He gave an exclamation of joy, kissed the hands tenderly, and sat down beside her.
“Now, then, all your cares, all your thoughts, all your griefs are to be mine—till fate call us. And I have a thousand things to tell you, to bless you for, to consult you about. There is not a thought in my mind that you shall not know—bad, good, and indifferent—if you care to turn out the rag-bag. Shall I begin with the morning—my experiences at the club, my little nieces at the Zoo?” He laughed, but suddenly grew serious again. “No, your story first; you owe it me. Let me know all that concerns you. Your past, your sorrows, ambitions—everything.”
He bent to her imperiously. With a faint, broken smile, her hands still in his, she assented. It was difficult to begin, then difficult to control the flood of memory; and it had long been dark when Madame Bornier, coming in to light the lamp and make up the fire, disturbed an intimate and searching conversation, which had revealed the two natures to each other with an agitating fulness.
* * * * *
Yet the results of this memorable evening upon Julie Le Breton were ultimately such as few could have foreseen.
When Warkworth had left her, she went to her own room and sat for a long while beside the window, gazing at the dark shrubberies of the Cureton House garden, at the few twinkling, distant lights.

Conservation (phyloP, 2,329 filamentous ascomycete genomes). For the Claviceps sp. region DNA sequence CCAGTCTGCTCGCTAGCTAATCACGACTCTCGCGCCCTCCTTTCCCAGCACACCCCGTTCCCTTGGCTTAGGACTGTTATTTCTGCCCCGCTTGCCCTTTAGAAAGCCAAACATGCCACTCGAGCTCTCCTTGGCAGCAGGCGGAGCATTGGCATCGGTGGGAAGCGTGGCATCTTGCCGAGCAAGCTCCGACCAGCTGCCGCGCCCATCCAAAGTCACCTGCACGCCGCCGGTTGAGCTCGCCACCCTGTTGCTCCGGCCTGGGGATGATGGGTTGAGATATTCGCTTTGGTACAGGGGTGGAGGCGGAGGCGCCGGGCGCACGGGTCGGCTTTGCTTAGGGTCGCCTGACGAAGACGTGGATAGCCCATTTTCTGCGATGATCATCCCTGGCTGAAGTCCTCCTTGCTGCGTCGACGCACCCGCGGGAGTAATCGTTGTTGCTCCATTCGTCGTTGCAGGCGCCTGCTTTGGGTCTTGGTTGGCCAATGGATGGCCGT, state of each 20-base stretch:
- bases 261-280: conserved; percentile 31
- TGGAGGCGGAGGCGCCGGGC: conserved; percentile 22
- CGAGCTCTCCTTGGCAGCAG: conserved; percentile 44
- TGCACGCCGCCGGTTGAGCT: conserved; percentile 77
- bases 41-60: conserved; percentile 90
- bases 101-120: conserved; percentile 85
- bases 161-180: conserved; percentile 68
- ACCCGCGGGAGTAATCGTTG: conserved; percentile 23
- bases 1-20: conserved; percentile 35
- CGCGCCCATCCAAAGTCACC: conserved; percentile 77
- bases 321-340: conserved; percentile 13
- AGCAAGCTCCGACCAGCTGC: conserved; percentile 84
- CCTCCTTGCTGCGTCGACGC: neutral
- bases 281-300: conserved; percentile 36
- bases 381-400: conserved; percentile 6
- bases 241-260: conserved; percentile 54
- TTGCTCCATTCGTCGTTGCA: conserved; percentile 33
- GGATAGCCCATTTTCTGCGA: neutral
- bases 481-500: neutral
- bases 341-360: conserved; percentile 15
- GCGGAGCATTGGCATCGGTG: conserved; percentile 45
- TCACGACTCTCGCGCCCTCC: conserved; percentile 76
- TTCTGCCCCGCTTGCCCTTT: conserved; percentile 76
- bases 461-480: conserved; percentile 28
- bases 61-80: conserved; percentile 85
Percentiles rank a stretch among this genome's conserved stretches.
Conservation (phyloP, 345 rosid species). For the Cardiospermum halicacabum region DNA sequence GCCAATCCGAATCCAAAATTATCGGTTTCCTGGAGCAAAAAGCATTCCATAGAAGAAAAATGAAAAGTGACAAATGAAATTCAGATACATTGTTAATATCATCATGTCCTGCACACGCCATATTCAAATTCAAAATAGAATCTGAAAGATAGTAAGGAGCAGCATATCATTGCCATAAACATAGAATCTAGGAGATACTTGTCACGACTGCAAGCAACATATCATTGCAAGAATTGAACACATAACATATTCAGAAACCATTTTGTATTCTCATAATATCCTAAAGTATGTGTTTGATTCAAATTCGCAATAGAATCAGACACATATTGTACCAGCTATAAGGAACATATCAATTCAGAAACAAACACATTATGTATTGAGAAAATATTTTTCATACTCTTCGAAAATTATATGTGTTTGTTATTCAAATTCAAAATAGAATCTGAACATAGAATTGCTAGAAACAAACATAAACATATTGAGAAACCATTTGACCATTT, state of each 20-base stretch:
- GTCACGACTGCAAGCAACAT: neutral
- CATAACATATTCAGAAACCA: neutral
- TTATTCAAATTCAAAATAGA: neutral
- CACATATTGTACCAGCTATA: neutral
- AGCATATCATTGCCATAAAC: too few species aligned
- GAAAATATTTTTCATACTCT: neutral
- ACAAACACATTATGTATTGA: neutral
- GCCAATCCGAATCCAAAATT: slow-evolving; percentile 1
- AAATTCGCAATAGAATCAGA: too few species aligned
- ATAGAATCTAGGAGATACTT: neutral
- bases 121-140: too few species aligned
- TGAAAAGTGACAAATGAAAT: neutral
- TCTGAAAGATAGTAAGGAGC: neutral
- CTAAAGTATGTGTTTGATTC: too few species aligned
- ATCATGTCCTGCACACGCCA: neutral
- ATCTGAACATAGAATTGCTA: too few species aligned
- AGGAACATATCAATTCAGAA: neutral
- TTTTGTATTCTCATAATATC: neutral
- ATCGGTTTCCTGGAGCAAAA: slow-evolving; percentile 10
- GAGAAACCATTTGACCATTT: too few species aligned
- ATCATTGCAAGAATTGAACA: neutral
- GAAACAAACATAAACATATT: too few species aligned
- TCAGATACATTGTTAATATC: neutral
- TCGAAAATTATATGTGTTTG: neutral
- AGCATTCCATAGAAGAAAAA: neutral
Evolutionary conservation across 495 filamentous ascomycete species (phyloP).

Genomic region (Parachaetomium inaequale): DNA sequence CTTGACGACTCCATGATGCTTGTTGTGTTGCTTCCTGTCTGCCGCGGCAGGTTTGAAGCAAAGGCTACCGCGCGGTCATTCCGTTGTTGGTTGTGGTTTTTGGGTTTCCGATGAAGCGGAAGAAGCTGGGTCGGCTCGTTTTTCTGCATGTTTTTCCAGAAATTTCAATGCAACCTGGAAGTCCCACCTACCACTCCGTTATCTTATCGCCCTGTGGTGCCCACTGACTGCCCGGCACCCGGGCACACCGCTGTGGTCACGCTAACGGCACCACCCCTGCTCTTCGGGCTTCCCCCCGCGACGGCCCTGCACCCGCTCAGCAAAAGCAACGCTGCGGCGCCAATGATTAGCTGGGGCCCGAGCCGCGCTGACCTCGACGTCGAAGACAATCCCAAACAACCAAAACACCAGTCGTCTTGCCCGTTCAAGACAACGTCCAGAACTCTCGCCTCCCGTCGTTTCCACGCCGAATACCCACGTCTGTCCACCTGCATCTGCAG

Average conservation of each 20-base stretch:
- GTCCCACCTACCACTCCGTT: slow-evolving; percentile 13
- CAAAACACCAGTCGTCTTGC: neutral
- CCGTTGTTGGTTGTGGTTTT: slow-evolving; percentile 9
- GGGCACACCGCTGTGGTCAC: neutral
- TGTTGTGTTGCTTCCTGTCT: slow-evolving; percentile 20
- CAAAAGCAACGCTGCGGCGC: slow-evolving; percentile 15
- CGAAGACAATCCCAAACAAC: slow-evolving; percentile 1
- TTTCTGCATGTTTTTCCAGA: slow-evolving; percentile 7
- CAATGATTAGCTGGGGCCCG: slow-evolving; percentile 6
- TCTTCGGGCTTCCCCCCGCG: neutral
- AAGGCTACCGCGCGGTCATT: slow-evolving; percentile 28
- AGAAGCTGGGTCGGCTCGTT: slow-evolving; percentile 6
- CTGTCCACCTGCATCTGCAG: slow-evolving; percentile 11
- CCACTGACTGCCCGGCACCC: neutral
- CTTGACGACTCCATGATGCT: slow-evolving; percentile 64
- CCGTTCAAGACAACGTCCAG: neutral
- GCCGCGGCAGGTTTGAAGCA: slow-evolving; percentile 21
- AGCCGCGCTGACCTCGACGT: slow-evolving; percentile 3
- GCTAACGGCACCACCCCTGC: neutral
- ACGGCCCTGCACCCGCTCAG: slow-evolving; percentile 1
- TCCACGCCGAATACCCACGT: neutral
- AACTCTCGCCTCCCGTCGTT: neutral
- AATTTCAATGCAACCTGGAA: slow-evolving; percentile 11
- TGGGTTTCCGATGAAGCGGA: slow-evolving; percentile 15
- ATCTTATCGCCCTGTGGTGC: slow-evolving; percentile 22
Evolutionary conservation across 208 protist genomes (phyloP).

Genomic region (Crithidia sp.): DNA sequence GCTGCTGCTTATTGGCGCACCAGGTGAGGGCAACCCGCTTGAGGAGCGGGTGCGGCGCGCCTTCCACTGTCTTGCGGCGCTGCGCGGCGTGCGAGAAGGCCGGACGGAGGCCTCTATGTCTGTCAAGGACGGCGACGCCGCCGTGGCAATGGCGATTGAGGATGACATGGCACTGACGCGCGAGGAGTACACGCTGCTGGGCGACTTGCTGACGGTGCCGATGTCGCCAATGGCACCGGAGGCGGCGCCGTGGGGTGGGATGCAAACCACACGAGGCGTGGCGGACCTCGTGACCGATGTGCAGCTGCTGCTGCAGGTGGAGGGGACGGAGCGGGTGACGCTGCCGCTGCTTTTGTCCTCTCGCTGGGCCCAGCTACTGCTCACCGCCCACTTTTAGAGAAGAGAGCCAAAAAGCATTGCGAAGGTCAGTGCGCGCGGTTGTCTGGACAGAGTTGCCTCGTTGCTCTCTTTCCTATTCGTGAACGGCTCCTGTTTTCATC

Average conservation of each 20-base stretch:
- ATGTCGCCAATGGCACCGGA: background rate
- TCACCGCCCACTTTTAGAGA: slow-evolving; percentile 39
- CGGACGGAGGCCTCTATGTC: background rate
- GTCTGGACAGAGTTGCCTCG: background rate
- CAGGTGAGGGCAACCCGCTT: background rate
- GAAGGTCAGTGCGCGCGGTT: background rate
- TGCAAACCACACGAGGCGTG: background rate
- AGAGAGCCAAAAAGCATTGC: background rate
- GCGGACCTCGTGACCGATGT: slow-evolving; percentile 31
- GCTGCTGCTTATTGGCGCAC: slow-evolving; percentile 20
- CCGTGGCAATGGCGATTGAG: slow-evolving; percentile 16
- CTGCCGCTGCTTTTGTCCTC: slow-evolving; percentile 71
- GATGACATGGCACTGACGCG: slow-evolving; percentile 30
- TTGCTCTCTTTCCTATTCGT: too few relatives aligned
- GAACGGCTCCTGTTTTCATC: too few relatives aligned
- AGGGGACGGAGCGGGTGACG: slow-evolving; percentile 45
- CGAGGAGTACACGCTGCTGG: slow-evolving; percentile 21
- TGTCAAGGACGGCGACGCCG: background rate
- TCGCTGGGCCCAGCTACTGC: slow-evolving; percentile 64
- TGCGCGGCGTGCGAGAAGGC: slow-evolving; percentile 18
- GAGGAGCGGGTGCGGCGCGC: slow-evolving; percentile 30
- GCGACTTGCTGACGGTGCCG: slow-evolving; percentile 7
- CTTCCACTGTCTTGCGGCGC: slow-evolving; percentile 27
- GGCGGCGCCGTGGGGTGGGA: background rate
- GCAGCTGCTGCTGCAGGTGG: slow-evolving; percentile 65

The vague, golden hopes she had cherished through these past months of effort and scheming were gone forever. Warkworth would marry Aileen Moffatt, and use her money for an ambitious career. After these weeks now lying before them—weeks of dangerous intimacy, dangerous emotion—she and he would become as strangers to each other. He would be absorbed by his profession and his rich marriage. She would be left alone to live her life.
A sudden terror of her own weakness overcame her. No, she could not be alone. She must place a barrier between herself and this—this strange threatening of illimitable ruin that sometimes rose upon her from the dark. “I have no prejudices,” she had said to Sir Wilfrid. There were many moments when she felt a fierce pride in the element of lawlessness, of defiance, that seemed to be her inheritance from her parents. But to-night she was afraid of it.
Again, if love was to go, power, the satisfaction of ambition, remained. She threw a quick glance into the future—the future beyond these three weeks. What could she make of it? She knew well that she was not the woman to resign herself to a mere pining obscurity.
Jacob Delafield? Was it, after all, so impossible?
For a few minutes she set herself deliberately to think out what it would mean to marry him; then suddenly broke down and wept, with inarticulate cries and sobs, with occasional reminiscences of her old convent’s prayers, appeals half conscious, instinctive, to a God only half believed.